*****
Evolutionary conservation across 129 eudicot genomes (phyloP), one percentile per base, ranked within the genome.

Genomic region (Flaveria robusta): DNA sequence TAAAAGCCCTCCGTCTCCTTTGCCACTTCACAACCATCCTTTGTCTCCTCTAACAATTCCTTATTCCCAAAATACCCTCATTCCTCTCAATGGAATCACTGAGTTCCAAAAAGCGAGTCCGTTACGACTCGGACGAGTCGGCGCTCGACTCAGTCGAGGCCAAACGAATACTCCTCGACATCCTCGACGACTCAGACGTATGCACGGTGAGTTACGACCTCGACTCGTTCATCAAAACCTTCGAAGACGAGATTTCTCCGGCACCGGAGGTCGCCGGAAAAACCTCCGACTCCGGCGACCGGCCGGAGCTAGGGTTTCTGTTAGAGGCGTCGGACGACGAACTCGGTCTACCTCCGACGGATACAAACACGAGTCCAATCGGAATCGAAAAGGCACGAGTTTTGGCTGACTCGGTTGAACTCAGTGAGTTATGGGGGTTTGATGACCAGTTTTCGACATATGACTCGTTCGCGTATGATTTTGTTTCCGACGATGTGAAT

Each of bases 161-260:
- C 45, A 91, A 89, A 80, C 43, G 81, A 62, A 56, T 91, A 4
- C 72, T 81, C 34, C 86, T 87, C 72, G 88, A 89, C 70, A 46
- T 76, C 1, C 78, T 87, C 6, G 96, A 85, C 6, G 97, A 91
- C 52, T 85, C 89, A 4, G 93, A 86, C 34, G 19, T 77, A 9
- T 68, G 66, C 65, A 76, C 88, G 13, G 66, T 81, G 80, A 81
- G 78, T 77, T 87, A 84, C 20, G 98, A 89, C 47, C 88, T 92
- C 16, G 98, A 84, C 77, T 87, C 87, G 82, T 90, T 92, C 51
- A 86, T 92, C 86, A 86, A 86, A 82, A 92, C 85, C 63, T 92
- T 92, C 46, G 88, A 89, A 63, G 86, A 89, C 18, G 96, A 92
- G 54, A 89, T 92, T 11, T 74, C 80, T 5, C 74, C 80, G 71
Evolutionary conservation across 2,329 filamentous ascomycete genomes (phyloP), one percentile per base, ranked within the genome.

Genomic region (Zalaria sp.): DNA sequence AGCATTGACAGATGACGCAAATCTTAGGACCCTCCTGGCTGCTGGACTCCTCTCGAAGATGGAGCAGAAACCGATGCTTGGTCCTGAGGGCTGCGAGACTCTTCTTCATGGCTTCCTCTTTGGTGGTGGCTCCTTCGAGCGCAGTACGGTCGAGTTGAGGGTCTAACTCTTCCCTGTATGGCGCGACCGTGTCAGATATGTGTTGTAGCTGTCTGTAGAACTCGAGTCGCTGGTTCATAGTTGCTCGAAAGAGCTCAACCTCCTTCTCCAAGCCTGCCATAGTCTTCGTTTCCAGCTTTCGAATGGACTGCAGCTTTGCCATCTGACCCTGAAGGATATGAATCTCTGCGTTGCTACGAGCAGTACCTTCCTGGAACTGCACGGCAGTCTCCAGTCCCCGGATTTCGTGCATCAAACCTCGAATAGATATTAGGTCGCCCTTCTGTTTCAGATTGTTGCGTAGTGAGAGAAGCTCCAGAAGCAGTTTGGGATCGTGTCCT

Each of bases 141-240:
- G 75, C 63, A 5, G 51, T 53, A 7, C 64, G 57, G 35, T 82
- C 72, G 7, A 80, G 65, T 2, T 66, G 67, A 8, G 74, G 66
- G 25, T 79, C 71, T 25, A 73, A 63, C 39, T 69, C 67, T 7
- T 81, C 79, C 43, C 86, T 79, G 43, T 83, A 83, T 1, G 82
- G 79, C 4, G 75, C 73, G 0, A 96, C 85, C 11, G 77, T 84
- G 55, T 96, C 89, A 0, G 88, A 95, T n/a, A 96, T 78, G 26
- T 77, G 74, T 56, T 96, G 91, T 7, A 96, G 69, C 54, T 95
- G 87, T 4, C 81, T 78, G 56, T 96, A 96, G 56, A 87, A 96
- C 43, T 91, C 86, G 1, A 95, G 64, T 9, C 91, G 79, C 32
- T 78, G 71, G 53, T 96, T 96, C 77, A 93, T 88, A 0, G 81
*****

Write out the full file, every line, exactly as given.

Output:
Evolutionary conservation across 129 eudicot genomes (phyloP), one percentile per base, ranked within the genome.

Genomic region (Flaveria robusta): DNA sequence TAAAAGCCCTCCGTCTCCTTTGCCACTTCACAACCATCCTTTGTCTCCTCTAACAATTCCTTATTCCCAAAATACCCTCATTCCTCTCAATGGAATCACTGAGTTCCAAAAAGCGAGTCCGTTACGACTCGGACGAGTCGGCGCTCGACTCAGTCGAGGCCAAACGAATACTCCTCGACATCCTCGACGACTCAGACGTATGCACGGTGAGTTACGACCTCGACTCGTTCATCAAAACCTTCGAAGACGAGATTTCTCCGGCACCGGAGGTCGCCGGAAAAACCTCCGACTCCGGCGACCGGCCGGAGCTAGGGTTTCTGTTAGAGGCGTCGGACGACGAACTCGGTCTACCTCCGACGGATACAAACACGAGTCCAATCGGAATCGAAAAGGCACGAGTTTTGGCTGACTCGGTTGAACTCAGTGAGTTATGGGGGTTTGATGACCAGTTTTCGACATATGACTCGTTCGCGTATGATTTTGTTTCCGACGATGTGAAT

Each of bases 161-260:
- C 45, A 91, A 89, A 80, C 43, G 81, A 62, A 56, T 91, A 4
- C 72, T 81, C 34, C 86, T 87, C 72, G 88, A 89, C 70, A 46
- T 76, C 1, C 78, T 87, C 6, G 96, A 85, C 6, G 97, A 91
- C 52, T 85, C 89, A 4, G 93, A 86, C 34, G 19, T 77, A 9
- T 68, G 66, C 65, A 76, C 88, G 13, G 66, T 81, G 80, A 81
- G 78, T 77, T 87, A 84, C 20, G 98, A 89, C 47, C 88, T 92
- C 16, G 98, A 84, C 77, T 87, C 87, G 82, T 90, T 92, C 51
- A 86, T 92, C 86, A 86, A 86, A 82, A 92, C 85, C 63, T 92
- T 92, C 46, G 88, A 89, A 63, G 86, A 89, C 18, G 96, A 92
- G 54, A 89, T 92, T 11, T 74, C 80, T 5, C 74, C 80, G 71
Evolutionary conservation across 2,329 filamentous ascomycete genomes (phyloP), one percentile per base, ranked within the genome.

Genomic region (Zalaria sp.): DNA sequence AGCATTGACAGATGACGCAAATCTTAGGACCCTCCTGGCTGCTGGACTCCTCTCGAAGATGGAGCAGAAACCGATGCTTGGTCCTGAGGGCTGCGAGACTCTTCTTCATGGCTTCCTCTTTGGTGGTGGCTCCTTCGAGCGCAGTACGGTCGAGTTGAGGGTCTAACTCTTCCCTGTATGGCGCGACCGTGTCAGATATGTGTTGTAGCTGTCTGTAGAACTCGAGTCGCTGGTTCATAGTTGCTCGAAAGAGCTCAACCTCCTTCTCCAAGCCTGCCATAGTCTTCGTTTCCAGCTTTCGAATGGACTGCAGCTTTGCCATCTGACCCTGAAGGATATGAATCTCTGCGTTGCTACGAGCAGTACCTTCCTGGAACTGCACGGCAGTCTCCAGTCCCCGGATTTCGTGCATCAAACCTCGAATAGATATTAGGTCGCCCTTCTGTTTCAGATTGTTGCGTAGTGAGAGAAGCTCCAGAAGCAGTTTGGGATCGTGTCCT

Each of bases 141-240:
- G 75, C 63, A 5, G 51, T 53, A 7, C 64, G 57, G 35, T 82
- C 72, G 7, A 80, G 65, T 2, T 66, G 67, A 8, G 74, G 66
- G 25, T 79, C 71, T 25, A 73, A 63, C 39, T 69, C 67, T 7
- T 81, C 79, C 43, C 86, T 79, G 43, T 83, A 83, T 1, G 82
- G 79, C 4, G 75, C 73, G 0, A 96, C 85, C 11, G 77, T 84
- G 55, T 96, C 89, A 0, G 88, A 95, T n/a, A 96, T 78, G 26
- T 77, G 74, T 56, T 96, G 91, T 7, A 96, G 69, C 54, T 95
- G 87, T 4, C 81, T 78, G 56, T 96, A 96, G 56, A 87, A 96
- C 43, T 91, C 86, G 1, A 95, G 64, T 9, C 91, G 79, C 32
- T 78, G 71, G 53, T 96, T 96, C 77, A 93, T 88, A 0, G 81